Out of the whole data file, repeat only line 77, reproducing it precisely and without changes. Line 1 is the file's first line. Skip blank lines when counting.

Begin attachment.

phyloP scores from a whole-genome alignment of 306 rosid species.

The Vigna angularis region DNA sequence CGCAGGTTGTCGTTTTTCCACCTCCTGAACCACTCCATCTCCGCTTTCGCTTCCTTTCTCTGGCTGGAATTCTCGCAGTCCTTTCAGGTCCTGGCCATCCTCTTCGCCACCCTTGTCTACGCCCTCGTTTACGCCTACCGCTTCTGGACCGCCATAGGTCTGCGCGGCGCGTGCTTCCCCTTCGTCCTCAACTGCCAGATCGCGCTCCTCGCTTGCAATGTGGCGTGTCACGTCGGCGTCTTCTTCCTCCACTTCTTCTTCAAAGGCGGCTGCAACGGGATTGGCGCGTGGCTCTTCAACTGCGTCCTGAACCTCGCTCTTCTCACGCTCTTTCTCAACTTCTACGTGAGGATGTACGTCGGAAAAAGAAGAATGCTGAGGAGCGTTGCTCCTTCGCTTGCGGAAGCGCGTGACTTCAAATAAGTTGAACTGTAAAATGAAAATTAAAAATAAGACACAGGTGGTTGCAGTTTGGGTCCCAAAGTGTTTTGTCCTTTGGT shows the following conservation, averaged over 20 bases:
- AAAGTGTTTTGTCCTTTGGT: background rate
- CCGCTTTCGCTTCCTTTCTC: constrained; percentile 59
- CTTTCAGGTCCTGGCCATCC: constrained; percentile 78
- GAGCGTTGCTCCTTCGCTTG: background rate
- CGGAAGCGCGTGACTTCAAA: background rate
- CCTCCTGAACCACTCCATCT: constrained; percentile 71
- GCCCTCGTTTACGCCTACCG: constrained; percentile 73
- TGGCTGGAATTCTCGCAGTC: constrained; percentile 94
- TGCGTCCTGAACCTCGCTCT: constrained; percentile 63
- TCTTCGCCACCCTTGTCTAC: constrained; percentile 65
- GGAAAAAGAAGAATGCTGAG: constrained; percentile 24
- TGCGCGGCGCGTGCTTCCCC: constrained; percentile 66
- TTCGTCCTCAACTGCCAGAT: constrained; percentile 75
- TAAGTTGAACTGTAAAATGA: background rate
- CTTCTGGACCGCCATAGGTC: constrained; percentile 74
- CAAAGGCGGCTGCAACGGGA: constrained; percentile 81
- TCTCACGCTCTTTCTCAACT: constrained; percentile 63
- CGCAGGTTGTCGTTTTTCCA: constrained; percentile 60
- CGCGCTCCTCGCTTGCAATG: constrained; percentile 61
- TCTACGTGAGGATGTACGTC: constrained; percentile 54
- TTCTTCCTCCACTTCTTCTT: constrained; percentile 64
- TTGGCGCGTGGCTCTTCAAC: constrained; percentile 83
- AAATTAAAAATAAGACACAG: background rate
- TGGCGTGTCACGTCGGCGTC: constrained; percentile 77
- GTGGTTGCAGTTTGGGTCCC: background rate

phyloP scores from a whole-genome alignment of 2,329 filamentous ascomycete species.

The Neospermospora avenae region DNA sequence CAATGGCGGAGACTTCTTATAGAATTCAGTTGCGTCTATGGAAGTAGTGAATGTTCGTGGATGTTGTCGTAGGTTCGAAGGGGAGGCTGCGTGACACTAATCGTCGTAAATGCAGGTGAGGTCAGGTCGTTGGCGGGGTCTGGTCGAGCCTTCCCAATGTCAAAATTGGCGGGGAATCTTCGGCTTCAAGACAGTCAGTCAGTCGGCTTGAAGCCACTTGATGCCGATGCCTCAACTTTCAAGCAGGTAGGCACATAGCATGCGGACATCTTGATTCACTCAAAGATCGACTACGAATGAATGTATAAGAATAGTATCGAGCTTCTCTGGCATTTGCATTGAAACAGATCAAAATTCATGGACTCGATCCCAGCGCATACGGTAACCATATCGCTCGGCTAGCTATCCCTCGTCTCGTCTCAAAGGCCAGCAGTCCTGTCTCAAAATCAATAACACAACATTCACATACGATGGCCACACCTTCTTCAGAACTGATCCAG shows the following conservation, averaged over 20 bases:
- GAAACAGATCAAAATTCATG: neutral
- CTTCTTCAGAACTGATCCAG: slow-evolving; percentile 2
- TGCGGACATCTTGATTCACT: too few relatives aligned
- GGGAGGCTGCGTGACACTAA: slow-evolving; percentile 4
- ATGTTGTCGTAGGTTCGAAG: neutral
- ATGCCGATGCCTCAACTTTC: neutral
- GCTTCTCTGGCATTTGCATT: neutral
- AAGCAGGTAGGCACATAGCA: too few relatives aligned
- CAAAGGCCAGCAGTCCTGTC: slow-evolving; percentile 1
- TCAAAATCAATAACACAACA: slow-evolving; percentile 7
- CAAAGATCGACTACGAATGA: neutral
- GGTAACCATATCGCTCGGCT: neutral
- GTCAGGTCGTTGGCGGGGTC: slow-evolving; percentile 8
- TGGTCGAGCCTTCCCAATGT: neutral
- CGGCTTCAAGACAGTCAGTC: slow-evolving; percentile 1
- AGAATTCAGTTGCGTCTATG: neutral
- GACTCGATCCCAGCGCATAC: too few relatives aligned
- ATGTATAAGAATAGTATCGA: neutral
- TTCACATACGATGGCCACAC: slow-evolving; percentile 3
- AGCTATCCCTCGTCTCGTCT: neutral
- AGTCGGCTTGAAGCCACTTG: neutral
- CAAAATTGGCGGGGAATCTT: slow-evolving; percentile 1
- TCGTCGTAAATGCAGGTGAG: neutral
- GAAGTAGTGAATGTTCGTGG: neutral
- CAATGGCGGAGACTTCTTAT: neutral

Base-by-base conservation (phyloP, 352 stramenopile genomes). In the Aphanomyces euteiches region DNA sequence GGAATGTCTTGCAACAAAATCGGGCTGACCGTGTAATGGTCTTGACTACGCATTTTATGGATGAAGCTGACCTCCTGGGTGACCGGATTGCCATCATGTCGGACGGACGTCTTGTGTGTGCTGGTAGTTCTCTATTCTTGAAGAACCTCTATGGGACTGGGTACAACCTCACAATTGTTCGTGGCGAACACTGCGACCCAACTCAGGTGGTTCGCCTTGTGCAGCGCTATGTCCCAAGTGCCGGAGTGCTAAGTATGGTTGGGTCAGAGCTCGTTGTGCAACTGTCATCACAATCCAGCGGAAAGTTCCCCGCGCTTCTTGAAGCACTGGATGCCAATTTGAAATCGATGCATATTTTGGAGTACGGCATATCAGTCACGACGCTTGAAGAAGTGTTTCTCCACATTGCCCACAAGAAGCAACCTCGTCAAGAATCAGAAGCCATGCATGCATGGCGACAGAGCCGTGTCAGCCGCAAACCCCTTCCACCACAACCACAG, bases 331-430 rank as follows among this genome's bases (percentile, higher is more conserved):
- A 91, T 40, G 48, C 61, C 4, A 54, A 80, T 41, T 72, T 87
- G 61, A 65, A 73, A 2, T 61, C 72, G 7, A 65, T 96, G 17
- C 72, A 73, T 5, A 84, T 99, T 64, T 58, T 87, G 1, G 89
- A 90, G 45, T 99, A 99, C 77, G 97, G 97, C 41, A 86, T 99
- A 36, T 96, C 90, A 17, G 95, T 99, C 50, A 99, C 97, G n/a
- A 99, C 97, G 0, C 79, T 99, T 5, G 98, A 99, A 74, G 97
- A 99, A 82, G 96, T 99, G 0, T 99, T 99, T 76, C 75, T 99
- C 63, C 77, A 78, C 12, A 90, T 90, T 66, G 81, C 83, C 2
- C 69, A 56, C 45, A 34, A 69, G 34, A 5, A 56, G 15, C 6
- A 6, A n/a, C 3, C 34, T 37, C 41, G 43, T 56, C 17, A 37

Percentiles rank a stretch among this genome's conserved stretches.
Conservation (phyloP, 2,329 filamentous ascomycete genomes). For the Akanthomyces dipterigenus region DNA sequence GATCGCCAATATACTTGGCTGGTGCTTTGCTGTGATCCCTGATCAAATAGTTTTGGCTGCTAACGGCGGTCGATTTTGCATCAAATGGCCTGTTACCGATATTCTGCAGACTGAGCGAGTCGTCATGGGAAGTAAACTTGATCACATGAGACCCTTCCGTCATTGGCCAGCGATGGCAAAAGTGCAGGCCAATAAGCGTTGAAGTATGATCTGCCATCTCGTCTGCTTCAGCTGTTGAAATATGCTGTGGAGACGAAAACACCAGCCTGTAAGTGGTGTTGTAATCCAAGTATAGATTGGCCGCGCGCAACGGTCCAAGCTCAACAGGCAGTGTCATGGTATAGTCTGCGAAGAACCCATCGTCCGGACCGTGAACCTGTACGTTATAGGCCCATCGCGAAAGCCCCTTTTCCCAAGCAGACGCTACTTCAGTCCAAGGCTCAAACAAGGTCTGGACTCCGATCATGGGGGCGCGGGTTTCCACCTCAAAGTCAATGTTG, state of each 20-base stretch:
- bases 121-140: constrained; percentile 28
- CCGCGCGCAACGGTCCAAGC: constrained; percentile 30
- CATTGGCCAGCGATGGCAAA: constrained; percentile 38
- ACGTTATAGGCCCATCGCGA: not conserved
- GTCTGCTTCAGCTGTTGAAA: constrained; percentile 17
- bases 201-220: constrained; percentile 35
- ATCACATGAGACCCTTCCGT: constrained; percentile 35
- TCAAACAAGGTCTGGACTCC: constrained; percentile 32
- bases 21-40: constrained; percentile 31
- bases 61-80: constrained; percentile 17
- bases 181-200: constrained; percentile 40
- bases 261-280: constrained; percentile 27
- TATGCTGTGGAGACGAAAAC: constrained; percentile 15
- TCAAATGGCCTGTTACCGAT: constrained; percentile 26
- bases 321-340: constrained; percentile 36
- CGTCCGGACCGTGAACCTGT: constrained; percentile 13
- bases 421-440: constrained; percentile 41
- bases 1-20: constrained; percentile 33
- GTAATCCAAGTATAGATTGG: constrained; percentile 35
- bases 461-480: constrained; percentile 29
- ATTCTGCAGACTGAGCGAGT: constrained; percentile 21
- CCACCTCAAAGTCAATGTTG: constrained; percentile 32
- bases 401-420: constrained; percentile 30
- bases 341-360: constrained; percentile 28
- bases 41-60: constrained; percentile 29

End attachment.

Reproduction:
- bases 61-80: constrained; percentile 17